I couldn't find this exciting item on their website - the closest I got was a bunch of dudes in vests Bodymax vests. Which, claim M&S, "shape" your body. It seems likely the new undies will emerge under this label. 

They'll sell for around NZ$21. And you'll also be able buy bum-lift knickers. I can imagine some men being eager for both enhancements, but the only way to get them will be to wear two pairs of undies at once. Why didn't M&S design them as one?

Women routinely buy and wear wired, push-up, padded bras. Not to mention those stretchy cast-iron garments that "control" you from from mid-thigh to chest. Men just want the same, it seems. Or M&S hopes they do. Which is the way of our glorious capitalist system - create the thing and desire for it will follow.

It once more raises the question of who we dress for. Men dressing for other men will possibly flock to M&S for both products. Men dressing for women might too. They'd be misguided, though, in any belief that this will make the difference between pulling and not. When, lady readers, was the last time you decided it was all on with someone by sizing up their crutch? Their arse, now ... that's another story. 

But then, so the argument usually runs, women buy underwear to make themselves feel good, not primarily to attract a mate. Perhaps it will prove the same for men. A bigger-looking bulge equals more confidence equals more success.  Why do I feel like sighing?

Monday, October 4, 2010

Packing it in

The suitcase is open on the spare bedroom floor and enough stuff - clothes, shoes, accessories, books - for three months is spread across the bed and table. I'm going away for three weeks so much of this will be left behind. This is my preferred method of packing.

I always hate the way people pack in movies - striding about their bedrooms, whipping open drawers and cupboards, flinging things blindly into cases. They're usually upset when they do this - due to a marital infidelity, a pursuing serial killer or a determined police officer - but really, their new life isn't going to be any better for having taken a load of unwearable items and overlooked the one or two that would pull the rest together.

I've no such excuse and I want to get it right. I'm going to China for son J's wedding then on to Vietnam.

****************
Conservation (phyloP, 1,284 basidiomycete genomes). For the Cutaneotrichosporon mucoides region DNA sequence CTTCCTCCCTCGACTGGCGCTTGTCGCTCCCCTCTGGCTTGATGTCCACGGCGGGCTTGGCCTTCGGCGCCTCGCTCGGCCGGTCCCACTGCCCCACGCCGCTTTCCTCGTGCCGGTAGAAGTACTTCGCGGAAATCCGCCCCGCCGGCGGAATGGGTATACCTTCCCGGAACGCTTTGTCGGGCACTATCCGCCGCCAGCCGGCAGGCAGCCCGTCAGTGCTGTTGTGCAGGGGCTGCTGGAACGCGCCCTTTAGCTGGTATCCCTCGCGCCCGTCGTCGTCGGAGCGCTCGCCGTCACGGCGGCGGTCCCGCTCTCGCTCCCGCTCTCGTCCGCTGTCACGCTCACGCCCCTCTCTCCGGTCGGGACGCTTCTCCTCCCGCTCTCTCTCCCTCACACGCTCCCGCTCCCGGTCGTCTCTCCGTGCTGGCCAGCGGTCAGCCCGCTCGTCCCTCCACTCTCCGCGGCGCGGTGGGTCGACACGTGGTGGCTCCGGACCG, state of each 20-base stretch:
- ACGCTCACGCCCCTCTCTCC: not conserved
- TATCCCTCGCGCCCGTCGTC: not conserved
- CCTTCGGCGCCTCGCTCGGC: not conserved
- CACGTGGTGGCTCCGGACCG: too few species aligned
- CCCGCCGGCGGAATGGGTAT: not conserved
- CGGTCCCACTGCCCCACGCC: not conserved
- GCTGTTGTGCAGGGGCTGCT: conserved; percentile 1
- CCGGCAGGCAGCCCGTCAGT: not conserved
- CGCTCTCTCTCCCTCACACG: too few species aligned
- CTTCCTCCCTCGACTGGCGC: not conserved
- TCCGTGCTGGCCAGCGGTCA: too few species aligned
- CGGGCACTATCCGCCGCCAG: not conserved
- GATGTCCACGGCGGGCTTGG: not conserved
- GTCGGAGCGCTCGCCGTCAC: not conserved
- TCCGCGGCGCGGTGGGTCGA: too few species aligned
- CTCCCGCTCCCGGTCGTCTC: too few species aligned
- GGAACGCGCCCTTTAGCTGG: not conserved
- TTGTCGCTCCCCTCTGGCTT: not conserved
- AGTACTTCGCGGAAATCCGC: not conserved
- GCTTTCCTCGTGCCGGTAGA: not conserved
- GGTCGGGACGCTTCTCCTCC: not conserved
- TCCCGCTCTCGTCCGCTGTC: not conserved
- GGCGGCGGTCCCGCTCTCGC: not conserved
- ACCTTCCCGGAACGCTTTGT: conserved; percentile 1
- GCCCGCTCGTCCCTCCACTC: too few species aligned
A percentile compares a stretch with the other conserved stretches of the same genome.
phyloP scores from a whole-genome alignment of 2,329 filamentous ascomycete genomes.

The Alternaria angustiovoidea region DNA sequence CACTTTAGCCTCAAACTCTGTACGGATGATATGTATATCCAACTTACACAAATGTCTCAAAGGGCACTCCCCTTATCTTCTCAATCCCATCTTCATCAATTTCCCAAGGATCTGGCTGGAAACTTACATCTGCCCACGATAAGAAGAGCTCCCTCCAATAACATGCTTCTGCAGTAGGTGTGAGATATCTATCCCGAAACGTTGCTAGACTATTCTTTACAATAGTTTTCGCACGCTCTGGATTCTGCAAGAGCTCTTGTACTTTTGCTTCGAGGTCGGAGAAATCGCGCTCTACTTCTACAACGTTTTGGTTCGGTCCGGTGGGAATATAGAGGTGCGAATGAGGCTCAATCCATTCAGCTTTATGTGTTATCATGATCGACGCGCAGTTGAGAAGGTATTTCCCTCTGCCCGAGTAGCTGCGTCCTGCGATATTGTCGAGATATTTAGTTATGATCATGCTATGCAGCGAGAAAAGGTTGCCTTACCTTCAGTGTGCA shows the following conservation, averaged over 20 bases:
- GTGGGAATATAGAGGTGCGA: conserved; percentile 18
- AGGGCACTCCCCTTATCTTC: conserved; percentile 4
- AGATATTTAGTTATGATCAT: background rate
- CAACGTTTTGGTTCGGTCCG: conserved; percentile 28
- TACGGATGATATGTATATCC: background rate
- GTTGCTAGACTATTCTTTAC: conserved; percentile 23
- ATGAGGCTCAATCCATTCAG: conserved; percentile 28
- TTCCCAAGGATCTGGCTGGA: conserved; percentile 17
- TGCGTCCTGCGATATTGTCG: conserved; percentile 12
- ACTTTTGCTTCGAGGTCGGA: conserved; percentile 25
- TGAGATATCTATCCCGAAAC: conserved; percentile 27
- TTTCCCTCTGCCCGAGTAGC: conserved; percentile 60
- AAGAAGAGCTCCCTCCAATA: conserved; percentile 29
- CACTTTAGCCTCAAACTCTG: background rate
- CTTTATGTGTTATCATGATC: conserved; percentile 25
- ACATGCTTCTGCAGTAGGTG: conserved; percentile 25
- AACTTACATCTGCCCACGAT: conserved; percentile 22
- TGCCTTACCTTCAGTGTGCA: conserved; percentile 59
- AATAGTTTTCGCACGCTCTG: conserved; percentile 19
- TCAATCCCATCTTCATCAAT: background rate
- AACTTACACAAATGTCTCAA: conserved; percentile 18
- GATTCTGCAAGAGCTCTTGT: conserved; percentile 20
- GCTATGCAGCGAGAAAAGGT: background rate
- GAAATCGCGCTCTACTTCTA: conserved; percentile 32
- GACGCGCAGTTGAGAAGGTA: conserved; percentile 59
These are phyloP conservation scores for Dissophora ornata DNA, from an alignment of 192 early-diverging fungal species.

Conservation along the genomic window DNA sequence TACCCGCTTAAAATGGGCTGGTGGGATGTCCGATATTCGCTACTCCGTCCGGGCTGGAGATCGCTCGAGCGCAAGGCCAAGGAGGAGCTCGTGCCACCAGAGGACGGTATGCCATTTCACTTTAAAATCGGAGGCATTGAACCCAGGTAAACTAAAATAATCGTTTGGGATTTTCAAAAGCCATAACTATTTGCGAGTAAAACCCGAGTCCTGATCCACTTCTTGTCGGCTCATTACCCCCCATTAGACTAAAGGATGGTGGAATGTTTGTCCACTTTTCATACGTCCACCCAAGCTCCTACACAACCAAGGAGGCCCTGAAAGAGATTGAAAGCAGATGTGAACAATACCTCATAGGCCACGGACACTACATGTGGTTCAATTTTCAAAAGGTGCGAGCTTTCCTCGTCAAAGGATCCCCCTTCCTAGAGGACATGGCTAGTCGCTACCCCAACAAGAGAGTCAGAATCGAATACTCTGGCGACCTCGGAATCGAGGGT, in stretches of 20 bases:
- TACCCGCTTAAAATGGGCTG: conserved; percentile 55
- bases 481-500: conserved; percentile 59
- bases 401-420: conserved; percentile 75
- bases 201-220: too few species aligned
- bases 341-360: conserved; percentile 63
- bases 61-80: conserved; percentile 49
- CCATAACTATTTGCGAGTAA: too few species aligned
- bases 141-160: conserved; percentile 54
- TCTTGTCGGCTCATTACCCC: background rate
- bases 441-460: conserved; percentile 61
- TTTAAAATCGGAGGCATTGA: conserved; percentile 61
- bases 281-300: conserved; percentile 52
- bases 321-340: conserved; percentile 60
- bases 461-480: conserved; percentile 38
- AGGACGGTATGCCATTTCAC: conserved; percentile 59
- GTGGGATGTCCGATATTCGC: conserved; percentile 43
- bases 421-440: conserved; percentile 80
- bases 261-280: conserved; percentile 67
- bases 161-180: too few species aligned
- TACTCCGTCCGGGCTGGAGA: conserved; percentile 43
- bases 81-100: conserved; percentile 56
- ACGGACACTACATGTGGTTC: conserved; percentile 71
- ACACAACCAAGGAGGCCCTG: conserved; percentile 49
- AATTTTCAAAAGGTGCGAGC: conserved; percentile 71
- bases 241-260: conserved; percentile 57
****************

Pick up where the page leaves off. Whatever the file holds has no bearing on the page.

It's my fourth visit to China. I first went for the weekend in 1987. I was in Hong Kong for work and, instead of doing whatever it was we were meant to be doing, the photographer and I bunked off to Guangzhou. I didn't go back to until 2007, when J was living in Urumqi. (You can read about that trip here.)
J and S were living in Kunming when I returned in January this year and still are. Technically, they're already married, having registered in Urumqi, so this is the after-match function. It will be held in Dali, a charming old town we visited in January. This was the view from the hotel entrance.

This time, of course, there's the question of what the mother of the groom will wear. The odd (very odd) faithful reader might recall my account of a Skype conversation with J on this subject. I'd just bought a black Karen Walker cheongsam-inspired dress, which for a while I pretended to myself would be just the thing. But it's not - you don't wear black to Chinese weddings. I'd look like the Angel of Marital Death. So I have something else. More of which another day.  Meantime, here are some wonderful images of what I won't be looking like.

Then there's the Vietnam leg. It will be hot, and since the plan is to drive to the border and walk across, we shall have to pack light. Each time I travel I think I can do this and each time it turns out that I can't. Yet I still have this fantasy of stepping lightly off a plane in the middle of nowhere with just a carry-on. I was going to say that at least I won't have to take tango shoes and dresses, but that's hardly a plus.

Saturday, October 2, 2010

Never mind dancing backwards in high-heels

Four Sydney women recently broke the world stiletto sprint record.  Click here  then scroll down to watch them go.  Heels had to be at least three inches high, and legs (for some spurious reason to do with hair's breadth wins) had to be freshly shaven.

S suggests Wellington tango women would be up to fielding a pretty good team if the event is ever repeated. But then she's the only person I know who wears higher heels in real life than she does for tango.

Friday, October 1, 2010

Note to self

Yellowish stuff doesn't suit you so don't buy it. Here's one such mistake - a Roisin Oubh dress that hung in my wardrobe, largely unworn, until I handed it over to Deb in Madison Rose the other day. Now it's part of her window display.

(Yes, I know the top image is technically challenged but I like it.)

Also on Deb's racks, and also largely unworn, a relatively expensive Ruby tee-shirt - long and stretchy and shiny and gorgeous, but uh-oh, a creamy gold, which instantly transformed me into a victim of liver disease.

Rapunzel of Wellington

Nyere has had her hair cut once in her 12 years. Not only is it long, though, it's strong and gleaming, right to the end of her lovely plait. I saw her walking down the road with her mother and leaped from the car with my camera.

Thanks, Nyere.